Comment on this entry with your biggest annoyances from pop culture. These can be advertising buzzphrases, political slogans, idioms, etc. Then post your answer with this meme in your own journal.
- 1. I wish folks wouldn't say "P vs. NP" as if it was some kind of a contest. In the last 15 years I've seen "is P equal to NP" problem mentioned twice on TV: once on The Simpsons and once on Numb3rs. There was a whole episode where the young brother sleuth withdraws from society to work on what he seemed to believe was a proof - of what, they never said, but it was weakly implied that he thought P = NP (this being associated with the "idealistic minority view"). What was odd was that proving that P = NP (or perhaps P != NP, the sure knowledge of which would also be useful) was treated in that episode as if it were not a holy grail of complexity theory, but an idealistic crusade. It was referred to once as something that had never been proven, but several times as "unprovable" or "unsolvable".
- 2. Commanders being "above" the technical details on SF shows. This varies greatly from show to show.
Sometimes it's meant to be endearing, e.g., Jack O'Neill's apparent indulgence of Samantha Carter's technical discussions about science and engineering on the TV show Stargate: SG-1. To be honest, however much I'd like to believe a Ph.D. in astrophysics would be taken more seriously, she might very well command more attention for her rank as Lt. Col. as for her doctorate. But whether this is the case in the USAF or not, it seems to be good-naturedly "tolerated" as a personality defect than respected as a set of skills and knowledge. Watch Mitchell and even Jackson's expressions the next time Sam launches into what would probably be marked "[technobabble]" on a Star Trek script.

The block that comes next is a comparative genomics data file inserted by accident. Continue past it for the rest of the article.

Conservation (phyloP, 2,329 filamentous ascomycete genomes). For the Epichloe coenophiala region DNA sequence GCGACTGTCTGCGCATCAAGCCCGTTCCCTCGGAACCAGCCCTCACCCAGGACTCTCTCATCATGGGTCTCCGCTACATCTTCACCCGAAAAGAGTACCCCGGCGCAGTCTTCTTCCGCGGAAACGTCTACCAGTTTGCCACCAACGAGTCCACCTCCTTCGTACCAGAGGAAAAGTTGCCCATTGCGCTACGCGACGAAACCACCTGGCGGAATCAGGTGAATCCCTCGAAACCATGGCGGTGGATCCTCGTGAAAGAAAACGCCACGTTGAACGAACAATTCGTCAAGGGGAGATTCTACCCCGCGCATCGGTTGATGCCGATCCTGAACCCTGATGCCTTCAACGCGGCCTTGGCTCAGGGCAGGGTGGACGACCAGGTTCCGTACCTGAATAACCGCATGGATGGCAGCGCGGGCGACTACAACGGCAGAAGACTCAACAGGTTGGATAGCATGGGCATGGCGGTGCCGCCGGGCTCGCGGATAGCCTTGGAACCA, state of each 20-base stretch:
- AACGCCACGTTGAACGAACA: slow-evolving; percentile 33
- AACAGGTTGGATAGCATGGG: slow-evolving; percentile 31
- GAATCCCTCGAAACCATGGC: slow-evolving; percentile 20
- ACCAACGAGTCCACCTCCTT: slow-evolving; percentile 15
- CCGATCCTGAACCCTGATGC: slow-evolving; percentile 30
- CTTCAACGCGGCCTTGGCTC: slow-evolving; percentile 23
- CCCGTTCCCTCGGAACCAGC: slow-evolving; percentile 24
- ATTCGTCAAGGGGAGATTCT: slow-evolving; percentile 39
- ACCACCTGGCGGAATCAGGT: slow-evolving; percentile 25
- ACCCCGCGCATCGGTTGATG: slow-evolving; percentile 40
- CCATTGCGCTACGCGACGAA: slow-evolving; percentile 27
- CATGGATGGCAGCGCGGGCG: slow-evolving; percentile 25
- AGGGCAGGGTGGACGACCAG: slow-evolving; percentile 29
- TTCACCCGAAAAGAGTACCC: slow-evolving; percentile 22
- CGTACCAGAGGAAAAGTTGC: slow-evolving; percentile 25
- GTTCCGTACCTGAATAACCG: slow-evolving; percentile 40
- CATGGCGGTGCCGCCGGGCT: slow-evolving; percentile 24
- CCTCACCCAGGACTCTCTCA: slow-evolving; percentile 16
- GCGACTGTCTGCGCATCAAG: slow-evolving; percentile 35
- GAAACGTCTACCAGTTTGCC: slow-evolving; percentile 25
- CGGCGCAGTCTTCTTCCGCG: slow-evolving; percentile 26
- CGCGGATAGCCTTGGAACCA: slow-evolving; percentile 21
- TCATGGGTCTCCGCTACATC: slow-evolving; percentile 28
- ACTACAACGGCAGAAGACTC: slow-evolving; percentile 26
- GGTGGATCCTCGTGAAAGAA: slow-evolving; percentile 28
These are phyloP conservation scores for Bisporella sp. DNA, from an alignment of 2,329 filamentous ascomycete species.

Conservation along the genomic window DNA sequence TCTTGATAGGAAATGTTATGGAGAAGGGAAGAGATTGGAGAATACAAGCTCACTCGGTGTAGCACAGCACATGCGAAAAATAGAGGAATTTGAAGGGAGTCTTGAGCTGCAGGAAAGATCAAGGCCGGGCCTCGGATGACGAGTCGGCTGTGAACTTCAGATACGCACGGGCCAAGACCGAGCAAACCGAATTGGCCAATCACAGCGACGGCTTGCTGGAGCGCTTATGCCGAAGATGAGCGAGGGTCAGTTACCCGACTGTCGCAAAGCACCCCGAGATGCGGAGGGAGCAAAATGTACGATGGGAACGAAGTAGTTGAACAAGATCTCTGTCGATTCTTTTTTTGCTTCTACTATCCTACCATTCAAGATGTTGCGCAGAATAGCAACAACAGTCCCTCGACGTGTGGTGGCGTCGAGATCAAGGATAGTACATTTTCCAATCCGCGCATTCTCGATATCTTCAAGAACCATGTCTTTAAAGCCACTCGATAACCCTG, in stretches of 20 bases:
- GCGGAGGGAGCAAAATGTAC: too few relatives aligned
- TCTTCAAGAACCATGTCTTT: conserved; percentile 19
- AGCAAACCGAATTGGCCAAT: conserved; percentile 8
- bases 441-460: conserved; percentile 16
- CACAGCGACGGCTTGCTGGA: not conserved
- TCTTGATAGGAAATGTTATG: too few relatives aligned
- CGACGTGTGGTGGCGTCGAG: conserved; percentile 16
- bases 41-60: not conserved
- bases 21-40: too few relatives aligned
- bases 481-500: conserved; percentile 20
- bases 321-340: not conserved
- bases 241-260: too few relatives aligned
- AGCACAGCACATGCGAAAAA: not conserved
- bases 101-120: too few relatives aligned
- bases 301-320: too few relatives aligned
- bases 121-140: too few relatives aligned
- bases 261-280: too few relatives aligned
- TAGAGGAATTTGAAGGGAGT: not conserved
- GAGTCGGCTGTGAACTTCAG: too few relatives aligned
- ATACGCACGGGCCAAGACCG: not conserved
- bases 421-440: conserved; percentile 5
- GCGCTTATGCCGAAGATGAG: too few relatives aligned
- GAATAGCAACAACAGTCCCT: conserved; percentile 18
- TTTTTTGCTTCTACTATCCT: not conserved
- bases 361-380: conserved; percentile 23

Some shows depict commanders as being outright annoyed at ambiguous, highly-technical responses. Watch how Adama replies to Baltar (even when he's not looking distracted or simpering).
BTW, what do all of you Stargate, ST, and other SF fans think of this?
- 3. Out-of-place Chinese dialects in US film and television. guoyu ("national language"), putonghua ("regular speech"), what? The official language of China is Mandarin Chinese. It's perfectly fine to have any regular character speaking Cantonese, a regional dialect, or even heavily-accented Mandarin (as Michelle Yeoh and Chow Yun Fat demonstrated in Crouching Tiger, Hidden Dragon). It's not OK for everybody from the Chinese embassy to be conversing in Mandarin that's so Cantonese-laced that it's incomprehensible to the American-born! How would you like it if everybody in the American embassy in Riyadh spoke with a thick Texas drawl? (That's just an example; for all I know, they really do that in Arabic film and TV.)
Also, how come so many Chinese-American and even Hong Kong-born actors can't pronounce Chinese decently?
Oh, and don't even get me started on the Firefly mangling of Chinese. That, at least, was funny. ;-)